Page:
I’m on a panel for the NYAS’s conference on Conflicts of Interest in Healthcare: Opportunities for Self-Reflection and Action, June 24-25. Location: 7 World Trade Center. 250 Greenwich St, 40th Floor. Information and registration are here. My panel is on the 25th at 10:45 a.m. , Session VI: Hot topic discussion: getting to the truth in nutrition science. Other panelists are Mona Calvo fro Penn State, Mehmood Khan from Life Biosciences, and Linda Van Horn from Northwestern. Moderator is Julia Belluz from Vox.
Weekend reading: Raise: What 4-H Teaches 7 Million Kids
Kiera Butler. Raise: What 4-H Teaches 7 Million Kids & How its Lessons Could Change Food & Farming Forever. University of California Press, 2014.
Kiera Butler usually writes for Mother Jones (her latest is about how McDonald’s markets to kids) but this time took on an investigative reporter’s immersion into the world of 4-H, the venerable youth-mentoring program aimed at “growing confident kids.”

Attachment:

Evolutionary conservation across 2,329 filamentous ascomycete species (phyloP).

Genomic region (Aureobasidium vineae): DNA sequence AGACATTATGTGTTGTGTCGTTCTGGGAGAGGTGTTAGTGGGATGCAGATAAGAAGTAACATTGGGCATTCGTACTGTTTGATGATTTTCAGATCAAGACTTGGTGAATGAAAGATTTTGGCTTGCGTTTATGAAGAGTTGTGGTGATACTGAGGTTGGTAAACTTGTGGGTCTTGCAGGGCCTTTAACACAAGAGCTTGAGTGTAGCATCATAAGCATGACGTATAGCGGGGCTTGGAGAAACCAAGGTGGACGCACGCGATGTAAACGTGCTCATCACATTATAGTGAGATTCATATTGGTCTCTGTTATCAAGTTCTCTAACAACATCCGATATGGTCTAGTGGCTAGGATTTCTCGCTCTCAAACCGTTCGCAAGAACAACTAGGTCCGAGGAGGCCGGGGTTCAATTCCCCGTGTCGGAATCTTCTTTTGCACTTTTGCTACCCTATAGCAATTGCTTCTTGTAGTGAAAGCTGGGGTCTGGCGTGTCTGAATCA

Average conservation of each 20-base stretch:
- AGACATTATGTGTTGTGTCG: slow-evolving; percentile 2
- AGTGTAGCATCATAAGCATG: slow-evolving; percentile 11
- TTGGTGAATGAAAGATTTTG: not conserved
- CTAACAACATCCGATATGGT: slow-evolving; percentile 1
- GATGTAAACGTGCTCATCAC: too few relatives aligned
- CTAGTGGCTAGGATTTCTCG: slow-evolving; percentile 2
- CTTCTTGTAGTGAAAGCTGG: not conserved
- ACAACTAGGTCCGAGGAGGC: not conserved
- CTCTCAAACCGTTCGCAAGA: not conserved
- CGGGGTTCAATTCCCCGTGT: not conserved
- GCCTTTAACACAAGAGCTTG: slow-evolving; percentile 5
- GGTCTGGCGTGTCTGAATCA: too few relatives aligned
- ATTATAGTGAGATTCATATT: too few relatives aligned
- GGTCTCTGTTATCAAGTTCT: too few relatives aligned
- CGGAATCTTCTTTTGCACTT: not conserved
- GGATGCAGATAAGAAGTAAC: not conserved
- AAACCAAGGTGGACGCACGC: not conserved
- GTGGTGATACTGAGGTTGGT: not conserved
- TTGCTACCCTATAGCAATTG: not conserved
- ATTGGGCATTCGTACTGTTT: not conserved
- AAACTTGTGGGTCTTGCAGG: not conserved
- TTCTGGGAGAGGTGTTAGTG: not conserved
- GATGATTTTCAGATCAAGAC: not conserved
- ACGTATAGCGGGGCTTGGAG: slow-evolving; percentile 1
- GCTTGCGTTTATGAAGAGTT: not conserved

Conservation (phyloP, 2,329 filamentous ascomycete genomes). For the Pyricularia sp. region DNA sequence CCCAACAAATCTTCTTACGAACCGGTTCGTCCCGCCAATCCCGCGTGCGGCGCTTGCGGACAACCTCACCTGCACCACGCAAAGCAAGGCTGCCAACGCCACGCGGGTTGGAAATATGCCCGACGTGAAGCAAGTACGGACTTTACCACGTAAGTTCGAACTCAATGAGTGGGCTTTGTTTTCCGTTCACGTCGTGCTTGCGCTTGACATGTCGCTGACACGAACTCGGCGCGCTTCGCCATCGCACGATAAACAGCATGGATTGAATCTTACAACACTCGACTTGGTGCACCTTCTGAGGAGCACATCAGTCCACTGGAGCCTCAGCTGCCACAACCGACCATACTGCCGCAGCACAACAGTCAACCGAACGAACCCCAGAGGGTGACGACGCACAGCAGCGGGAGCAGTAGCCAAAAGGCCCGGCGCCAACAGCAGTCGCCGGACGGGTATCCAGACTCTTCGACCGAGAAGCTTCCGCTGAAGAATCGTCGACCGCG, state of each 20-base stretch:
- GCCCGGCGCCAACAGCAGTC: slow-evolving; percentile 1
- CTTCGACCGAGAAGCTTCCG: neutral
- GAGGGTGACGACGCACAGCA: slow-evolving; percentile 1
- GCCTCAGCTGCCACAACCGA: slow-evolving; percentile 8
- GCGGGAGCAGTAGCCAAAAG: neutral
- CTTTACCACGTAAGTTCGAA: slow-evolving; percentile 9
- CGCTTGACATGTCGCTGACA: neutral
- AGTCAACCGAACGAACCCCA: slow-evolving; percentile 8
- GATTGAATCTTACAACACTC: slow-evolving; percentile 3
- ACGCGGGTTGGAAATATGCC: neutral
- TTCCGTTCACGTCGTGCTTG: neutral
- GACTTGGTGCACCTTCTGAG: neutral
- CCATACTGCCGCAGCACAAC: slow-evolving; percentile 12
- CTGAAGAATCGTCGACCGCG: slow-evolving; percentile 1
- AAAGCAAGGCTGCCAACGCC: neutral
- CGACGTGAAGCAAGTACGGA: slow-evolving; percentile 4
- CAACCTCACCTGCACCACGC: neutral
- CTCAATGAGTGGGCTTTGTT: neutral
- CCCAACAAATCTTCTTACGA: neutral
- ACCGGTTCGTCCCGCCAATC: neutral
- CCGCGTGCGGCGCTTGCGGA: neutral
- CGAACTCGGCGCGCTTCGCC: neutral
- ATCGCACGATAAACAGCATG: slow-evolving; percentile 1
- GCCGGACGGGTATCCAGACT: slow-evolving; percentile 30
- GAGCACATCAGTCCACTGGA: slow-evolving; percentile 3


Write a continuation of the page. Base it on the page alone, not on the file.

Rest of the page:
Although the program’s website says “4-H is the youth development program of our nation’s Cooperative Extension System & USDA,” you have to look hard to see how it relates to its farming origins.
Butler follows several individual 4-H members, young teenagers, who are deeply engaged in raising and showing animals at county fairs. She follows their experiences for a year and observes their demonstrable growth in skills, confidence, and the handling of disappointment. These are the impressive accomplishments of this program.
But she is also well aware of the many contradictions of 4-H: the high cost of participation, its lack of racial and ethnic diversity, its promotion of the values of industrial agriculture, the divide between urban and rural members, and the surprising lack of attention to what agriculture is about and its importance to the economy and society.
Her conclusion: 4-H needs to be challenged to promote critical thinking about agriculture.
Raise is a good read and is thoroughly convincing about the need for such thinking.